Google is taking aim at photo face filters and other “beautifying” techniques that mental health experts believe can warp a person’s self-confidence, particularly when they’re introduced to younger users. The company says it will now rely on expert guidance when applying design principles for photos filters used by the Android Camera app on Pixel smartphones. In the Pixel 4a, Google has already turned off face retouching by default, it says, and notes the interface will soon be updated to include what Google describes as “value-free” descriptive icons and labels for the app’s face retouching effects.
That means it won’t use language like “beauty filter” or imply, even in more subtle ways, that face retouching tools can make someone look better. These changes will also roll out to the Android Camera app in other Pixel smartphones through updates.
The changes, though perhaps unnoticed by the end user, can make a difference over time.
Google says that over 70% of photos on Android are shot with the front-facing camera and over 24 billion photos have been labeled as “selfies” in Google Photos.
But the images our smartphones are showing us are driving more people to be dissatisfied with their own apparences. According to the American Academy of Facial Plastic and Reconstructive Surgery, 72% of their members last year said their patients had sought them out in order to improve their selfies, a 15% year-over-year increase. In addition, 80% of parents said they’re worried about filters’ impact and two-thirds of teens said they’ve been bullied over how they look in photos.
Google explains it sought the help of child and mental health experts to better understand the impact of filters on people’s well-being. It found that when people weren’t aware a photo filter had been applied, the resulting photos could negatively impact mental well-being as they quietly set a beauty standard that people would then compare themselves against over time.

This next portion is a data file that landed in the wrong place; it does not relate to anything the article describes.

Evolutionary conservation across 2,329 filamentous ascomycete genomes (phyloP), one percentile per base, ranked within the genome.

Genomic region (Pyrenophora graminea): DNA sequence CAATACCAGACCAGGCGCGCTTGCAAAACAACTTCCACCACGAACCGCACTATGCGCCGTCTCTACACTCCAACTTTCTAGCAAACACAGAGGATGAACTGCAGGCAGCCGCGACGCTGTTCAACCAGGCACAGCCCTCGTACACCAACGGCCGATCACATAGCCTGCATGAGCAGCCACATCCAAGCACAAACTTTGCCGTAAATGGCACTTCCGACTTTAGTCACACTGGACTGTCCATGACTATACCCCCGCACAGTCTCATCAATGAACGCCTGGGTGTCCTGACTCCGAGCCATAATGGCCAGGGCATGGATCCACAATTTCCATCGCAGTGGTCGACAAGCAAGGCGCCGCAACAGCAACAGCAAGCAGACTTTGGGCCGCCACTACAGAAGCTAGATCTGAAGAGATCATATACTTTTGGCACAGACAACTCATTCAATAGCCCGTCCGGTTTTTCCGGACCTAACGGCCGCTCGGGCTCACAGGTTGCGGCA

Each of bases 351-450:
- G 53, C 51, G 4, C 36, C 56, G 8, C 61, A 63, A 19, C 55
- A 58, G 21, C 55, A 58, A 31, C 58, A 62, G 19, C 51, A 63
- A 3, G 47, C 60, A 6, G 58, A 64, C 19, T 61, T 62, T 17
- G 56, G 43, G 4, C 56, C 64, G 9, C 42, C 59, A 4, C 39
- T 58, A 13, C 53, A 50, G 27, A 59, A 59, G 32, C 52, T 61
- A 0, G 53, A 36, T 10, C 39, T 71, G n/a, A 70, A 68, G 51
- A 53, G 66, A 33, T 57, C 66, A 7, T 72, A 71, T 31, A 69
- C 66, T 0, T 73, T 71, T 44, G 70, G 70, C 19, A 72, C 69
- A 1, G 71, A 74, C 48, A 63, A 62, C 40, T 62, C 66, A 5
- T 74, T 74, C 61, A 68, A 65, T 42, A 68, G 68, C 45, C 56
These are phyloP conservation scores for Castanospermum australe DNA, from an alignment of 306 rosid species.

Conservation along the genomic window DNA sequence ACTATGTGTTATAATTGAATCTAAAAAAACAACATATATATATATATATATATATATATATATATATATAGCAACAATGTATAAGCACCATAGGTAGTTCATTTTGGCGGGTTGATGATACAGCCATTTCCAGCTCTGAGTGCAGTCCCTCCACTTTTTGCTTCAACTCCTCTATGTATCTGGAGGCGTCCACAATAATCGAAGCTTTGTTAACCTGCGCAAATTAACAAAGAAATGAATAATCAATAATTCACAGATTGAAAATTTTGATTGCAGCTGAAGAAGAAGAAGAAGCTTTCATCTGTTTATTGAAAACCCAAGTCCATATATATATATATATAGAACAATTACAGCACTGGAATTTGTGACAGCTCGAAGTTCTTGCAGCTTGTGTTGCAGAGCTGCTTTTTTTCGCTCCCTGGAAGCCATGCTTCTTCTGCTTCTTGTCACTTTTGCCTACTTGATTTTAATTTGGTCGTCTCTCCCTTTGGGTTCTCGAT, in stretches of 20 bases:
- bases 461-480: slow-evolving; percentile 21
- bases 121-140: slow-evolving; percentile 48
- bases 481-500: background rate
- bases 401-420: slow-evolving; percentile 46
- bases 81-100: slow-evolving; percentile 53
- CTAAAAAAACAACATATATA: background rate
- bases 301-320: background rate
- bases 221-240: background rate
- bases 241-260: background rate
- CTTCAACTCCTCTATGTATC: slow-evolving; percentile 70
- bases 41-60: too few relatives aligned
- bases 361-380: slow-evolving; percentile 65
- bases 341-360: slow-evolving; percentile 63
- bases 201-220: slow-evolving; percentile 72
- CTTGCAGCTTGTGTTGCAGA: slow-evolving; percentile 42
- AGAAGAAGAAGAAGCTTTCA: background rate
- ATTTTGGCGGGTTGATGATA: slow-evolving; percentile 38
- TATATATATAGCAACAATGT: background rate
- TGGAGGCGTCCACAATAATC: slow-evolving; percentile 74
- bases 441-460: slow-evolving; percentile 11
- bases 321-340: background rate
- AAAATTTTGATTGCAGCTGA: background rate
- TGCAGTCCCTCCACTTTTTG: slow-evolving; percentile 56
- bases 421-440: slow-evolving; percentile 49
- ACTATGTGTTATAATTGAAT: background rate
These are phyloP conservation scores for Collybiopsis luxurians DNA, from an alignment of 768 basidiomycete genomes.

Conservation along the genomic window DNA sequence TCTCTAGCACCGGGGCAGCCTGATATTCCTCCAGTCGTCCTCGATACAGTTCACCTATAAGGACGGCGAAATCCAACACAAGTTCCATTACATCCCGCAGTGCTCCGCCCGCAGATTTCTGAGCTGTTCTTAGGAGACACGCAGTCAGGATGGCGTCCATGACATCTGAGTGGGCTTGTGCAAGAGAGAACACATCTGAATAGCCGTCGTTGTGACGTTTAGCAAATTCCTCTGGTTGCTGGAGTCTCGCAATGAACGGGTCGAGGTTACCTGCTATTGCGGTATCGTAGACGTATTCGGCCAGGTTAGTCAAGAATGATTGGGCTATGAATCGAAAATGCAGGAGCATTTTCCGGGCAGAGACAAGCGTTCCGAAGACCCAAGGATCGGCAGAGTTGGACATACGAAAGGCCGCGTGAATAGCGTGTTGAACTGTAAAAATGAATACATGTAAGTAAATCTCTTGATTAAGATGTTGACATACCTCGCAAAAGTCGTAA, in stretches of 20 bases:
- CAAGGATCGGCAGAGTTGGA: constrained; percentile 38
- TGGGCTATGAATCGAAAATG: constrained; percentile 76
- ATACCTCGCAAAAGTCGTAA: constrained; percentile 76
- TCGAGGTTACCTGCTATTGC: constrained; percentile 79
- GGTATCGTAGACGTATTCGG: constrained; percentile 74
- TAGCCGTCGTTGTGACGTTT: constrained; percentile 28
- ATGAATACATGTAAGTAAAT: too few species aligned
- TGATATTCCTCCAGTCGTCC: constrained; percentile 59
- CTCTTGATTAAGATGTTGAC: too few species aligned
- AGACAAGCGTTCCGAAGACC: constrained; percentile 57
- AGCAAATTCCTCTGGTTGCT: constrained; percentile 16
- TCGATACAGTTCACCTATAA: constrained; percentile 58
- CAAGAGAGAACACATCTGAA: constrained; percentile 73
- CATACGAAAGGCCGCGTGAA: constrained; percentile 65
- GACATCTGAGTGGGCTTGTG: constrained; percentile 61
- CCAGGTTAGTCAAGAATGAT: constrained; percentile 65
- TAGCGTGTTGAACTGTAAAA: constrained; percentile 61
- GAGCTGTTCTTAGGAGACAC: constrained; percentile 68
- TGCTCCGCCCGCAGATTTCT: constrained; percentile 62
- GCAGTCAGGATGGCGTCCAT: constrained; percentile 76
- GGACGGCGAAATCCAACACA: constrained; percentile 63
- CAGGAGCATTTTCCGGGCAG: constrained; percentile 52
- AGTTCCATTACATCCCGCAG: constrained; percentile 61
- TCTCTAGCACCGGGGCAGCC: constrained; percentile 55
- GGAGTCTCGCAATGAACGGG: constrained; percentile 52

In addition, filters that use terminology like “beauty,” “beautification,” “enhancement,” and “touch up” imply there’s something wrong with someone’s physical appearance that needs to be corrected. It suggests that the way they actually look is bad, Google explains. The same is true for terms like “slimming” which imply a person’s body needs to be improved.
Google also found that even the icons used could contribute to the problem.
It’s often the case that face retouching filters will use “sparkling” design elements on the icon that switches the feature on. This suggests that using the filter is making your photo better.
To address this problem, Google will update to using value-neutral language for its filters along with new icons.
For example, instead of labeling a face retouching option as “natural,” it will relabel it to “subtle.” And instead of sparkling icons, it instead shows an icon of the face with an editing pen to indicate which button to push to enable the feature.
Adjustment levels will also follow new guidelines, and use either numbers and symbols or simple terms like “low” and “high,” rather than those that refer to beauty.
Google says the Camera app, too, should also make it obvious when a filter has been enabled — both in the real-time capture and afterwards. For example, an indicator at the top of the screen could inform the user when a filter has been turned on, so users know their image is being edited.
In Pixel smartphones, starting with the Pixel 4a, when you use face retouching effects, you’ll be shown more information about how each setting is being applied and what specific changes it will make to the image. For instance, if you choose the “subtle” effect, it will explain that it adjusts your skin texture, under eye tone, and eye brightness. Being transparent about the effects applied can help to demystify the sometimes subtle tweaks that face retouching filters are making to our photos.
Face retouching will also be shut off in the new Pixel devices announced on Wednesday, including the Pixel 4a 5G and Pixel 5. And the changes to labels and descriptions are coming to Pixel phones through an upcoming update, Google says.